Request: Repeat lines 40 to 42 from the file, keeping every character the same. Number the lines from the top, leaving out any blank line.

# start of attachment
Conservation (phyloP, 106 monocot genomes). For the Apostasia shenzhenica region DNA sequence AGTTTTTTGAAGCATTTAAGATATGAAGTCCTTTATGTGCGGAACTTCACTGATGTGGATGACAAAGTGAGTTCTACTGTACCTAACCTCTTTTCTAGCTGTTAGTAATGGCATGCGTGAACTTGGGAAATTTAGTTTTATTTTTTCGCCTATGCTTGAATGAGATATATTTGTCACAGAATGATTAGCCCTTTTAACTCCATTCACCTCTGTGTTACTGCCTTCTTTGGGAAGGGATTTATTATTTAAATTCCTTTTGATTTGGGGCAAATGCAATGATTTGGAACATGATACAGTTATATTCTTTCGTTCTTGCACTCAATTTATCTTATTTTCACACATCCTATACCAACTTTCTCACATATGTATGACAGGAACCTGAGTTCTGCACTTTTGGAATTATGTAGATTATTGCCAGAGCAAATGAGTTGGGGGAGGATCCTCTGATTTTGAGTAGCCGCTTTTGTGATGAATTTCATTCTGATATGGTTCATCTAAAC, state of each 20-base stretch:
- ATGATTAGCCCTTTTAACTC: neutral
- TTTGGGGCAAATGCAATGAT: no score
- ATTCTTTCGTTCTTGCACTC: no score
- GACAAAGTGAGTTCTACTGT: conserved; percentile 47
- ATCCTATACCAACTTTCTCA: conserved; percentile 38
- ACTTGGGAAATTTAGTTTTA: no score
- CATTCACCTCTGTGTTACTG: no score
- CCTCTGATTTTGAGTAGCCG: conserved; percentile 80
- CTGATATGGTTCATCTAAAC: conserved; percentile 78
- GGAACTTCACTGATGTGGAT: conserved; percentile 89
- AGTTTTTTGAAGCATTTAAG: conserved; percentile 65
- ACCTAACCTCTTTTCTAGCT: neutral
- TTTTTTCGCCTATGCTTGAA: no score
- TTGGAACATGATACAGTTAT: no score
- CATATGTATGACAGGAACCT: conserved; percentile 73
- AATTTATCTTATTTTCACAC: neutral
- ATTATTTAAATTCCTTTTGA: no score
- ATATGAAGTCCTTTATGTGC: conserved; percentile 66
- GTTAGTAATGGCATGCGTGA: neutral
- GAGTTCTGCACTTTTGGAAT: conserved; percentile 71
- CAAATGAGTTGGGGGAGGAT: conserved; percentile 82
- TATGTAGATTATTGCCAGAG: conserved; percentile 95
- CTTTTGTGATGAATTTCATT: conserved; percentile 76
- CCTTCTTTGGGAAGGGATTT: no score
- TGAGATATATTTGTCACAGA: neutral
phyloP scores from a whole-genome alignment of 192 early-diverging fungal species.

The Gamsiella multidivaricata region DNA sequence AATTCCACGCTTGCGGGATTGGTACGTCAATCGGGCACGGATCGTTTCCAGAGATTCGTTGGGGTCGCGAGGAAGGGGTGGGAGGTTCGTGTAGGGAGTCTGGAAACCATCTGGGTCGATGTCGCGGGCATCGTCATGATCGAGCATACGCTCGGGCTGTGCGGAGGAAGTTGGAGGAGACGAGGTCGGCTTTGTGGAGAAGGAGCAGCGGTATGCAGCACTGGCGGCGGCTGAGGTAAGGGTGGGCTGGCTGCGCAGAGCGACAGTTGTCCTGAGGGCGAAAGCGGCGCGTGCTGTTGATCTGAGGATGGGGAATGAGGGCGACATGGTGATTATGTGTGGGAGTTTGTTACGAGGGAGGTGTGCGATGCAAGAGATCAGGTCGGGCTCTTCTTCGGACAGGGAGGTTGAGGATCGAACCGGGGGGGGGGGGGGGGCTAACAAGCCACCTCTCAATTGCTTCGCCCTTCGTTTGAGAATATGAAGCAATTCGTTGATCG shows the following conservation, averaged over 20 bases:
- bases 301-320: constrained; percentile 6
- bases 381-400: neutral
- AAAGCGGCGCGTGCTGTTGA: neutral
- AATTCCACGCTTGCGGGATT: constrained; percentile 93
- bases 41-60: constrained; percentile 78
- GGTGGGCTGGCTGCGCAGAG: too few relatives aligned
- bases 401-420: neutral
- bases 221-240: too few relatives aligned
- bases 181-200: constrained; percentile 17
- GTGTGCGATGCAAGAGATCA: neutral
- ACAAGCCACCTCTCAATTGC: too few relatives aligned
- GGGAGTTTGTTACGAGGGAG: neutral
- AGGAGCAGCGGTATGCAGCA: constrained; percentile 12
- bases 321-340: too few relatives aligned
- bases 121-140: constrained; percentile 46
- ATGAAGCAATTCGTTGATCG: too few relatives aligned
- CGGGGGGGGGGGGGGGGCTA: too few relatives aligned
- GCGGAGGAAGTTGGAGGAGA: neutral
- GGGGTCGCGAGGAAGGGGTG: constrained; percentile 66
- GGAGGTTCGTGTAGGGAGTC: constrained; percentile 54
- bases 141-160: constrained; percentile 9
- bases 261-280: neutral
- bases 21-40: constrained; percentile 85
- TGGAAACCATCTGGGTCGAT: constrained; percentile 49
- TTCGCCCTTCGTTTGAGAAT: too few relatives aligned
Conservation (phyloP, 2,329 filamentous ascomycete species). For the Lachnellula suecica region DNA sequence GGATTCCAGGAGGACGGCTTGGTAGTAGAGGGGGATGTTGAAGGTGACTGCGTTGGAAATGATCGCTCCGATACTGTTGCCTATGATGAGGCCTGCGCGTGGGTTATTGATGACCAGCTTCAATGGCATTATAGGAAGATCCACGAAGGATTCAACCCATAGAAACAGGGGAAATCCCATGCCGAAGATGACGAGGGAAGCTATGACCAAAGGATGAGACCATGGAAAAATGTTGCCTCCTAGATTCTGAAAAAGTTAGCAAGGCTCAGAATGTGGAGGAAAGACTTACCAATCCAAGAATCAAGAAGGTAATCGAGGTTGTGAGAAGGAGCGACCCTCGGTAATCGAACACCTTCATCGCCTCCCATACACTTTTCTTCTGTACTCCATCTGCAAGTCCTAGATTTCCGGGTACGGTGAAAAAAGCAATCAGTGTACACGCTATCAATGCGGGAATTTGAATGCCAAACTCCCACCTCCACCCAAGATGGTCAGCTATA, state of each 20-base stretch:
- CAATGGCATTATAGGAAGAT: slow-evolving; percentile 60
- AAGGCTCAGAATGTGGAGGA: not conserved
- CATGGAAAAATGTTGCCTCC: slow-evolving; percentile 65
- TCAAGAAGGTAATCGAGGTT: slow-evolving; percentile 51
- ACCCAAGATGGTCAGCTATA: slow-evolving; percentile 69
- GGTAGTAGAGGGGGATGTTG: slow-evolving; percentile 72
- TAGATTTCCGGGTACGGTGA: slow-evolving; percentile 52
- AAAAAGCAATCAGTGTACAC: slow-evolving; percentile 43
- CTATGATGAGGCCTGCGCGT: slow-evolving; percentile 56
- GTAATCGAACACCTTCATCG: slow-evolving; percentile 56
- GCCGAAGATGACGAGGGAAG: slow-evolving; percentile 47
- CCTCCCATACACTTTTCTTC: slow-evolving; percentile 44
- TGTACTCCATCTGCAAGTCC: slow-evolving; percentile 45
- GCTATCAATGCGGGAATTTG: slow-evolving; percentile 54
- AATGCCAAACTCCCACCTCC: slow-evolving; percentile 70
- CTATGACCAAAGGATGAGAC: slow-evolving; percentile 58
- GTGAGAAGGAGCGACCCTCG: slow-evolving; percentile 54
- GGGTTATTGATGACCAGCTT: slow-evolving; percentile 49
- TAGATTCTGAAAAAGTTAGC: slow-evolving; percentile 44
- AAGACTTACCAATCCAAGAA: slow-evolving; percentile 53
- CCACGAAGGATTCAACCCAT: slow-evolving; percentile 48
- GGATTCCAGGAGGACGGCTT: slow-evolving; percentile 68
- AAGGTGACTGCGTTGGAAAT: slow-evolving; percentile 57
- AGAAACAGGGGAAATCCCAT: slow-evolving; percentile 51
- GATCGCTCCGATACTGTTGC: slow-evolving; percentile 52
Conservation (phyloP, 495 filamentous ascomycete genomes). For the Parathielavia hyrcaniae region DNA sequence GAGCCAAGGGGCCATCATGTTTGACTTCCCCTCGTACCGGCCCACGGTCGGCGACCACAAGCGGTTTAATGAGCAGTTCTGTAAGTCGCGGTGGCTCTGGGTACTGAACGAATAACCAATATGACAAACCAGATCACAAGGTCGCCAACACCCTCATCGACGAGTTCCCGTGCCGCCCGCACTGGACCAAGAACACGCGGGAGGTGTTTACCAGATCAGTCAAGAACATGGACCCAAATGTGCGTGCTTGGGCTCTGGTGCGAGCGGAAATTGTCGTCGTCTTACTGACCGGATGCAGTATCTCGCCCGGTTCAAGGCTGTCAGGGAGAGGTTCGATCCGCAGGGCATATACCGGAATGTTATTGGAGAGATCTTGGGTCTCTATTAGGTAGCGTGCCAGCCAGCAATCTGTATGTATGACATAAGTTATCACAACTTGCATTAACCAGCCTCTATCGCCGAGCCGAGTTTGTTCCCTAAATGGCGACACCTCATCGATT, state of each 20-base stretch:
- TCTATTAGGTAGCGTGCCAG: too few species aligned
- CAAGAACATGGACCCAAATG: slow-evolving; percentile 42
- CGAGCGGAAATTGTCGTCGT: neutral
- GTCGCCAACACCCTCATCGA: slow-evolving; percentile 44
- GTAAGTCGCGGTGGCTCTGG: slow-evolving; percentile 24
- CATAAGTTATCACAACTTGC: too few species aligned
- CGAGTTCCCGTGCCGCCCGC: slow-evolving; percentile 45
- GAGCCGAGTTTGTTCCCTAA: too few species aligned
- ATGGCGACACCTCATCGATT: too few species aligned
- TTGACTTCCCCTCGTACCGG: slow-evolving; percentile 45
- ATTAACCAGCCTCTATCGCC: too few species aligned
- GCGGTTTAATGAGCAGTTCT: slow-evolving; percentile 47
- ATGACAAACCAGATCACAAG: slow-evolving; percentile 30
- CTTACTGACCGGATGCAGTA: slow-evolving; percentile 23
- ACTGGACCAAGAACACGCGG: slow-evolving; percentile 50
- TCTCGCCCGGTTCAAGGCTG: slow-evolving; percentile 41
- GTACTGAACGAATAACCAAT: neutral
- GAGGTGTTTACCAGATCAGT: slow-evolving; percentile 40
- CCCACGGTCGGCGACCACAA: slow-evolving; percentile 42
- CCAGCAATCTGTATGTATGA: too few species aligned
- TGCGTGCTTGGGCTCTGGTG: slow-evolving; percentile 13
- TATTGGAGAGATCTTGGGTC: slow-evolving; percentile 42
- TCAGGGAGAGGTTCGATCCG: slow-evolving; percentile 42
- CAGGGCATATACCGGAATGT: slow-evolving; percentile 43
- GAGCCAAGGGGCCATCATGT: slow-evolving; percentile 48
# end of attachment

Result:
- GGGAGTTTGTTACGAGGGAG: neutral
- AGGAGCAGCGGTATGCAGCA: constrained; percentile 12
- bases 321-340: too few relatives aligned